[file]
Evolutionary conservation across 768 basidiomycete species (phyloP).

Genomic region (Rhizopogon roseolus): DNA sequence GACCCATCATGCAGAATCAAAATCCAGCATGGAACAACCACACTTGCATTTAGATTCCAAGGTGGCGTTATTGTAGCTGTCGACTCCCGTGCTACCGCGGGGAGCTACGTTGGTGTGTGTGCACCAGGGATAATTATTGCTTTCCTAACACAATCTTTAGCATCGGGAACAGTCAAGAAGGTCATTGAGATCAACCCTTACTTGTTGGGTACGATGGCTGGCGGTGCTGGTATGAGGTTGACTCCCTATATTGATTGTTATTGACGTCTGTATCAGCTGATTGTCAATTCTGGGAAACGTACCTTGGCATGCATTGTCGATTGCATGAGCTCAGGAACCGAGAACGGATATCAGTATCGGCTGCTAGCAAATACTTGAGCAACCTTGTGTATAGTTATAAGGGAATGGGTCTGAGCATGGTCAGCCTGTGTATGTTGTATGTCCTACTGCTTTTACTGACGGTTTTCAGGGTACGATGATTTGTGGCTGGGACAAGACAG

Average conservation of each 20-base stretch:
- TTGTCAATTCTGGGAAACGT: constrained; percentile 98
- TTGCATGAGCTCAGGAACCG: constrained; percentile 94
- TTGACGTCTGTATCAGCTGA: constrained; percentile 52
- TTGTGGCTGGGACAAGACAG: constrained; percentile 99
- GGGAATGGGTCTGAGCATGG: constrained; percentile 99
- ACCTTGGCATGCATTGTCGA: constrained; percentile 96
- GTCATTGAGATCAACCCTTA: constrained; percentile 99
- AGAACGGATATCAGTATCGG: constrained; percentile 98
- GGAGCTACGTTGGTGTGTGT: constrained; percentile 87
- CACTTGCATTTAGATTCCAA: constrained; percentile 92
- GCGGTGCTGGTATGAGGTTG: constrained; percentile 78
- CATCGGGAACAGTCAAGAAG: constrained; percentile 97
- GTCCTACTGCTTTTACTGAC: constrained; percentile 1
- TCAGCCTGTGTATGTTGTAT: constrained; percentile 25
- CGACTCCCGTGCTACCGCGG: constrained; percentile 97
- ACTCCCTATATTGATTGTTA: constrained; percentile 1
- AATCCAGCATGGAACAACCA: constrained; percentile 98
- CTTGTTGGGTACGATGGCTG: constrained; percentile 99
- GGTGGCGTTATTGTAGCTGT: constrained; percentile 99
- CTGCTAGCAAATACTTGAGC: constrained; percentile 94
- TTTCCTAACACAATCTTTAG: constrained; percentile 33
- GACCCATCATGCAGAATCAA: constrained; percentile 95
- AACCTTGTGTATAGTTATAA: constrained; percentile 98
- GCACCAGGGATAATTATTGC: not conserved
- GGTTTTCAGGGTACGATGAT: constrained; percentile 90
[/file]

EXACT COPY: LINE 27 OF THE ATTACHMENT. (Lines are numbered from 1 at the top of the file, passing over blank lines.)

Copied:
- GCACCAGGGATAATTATTGC: not conserved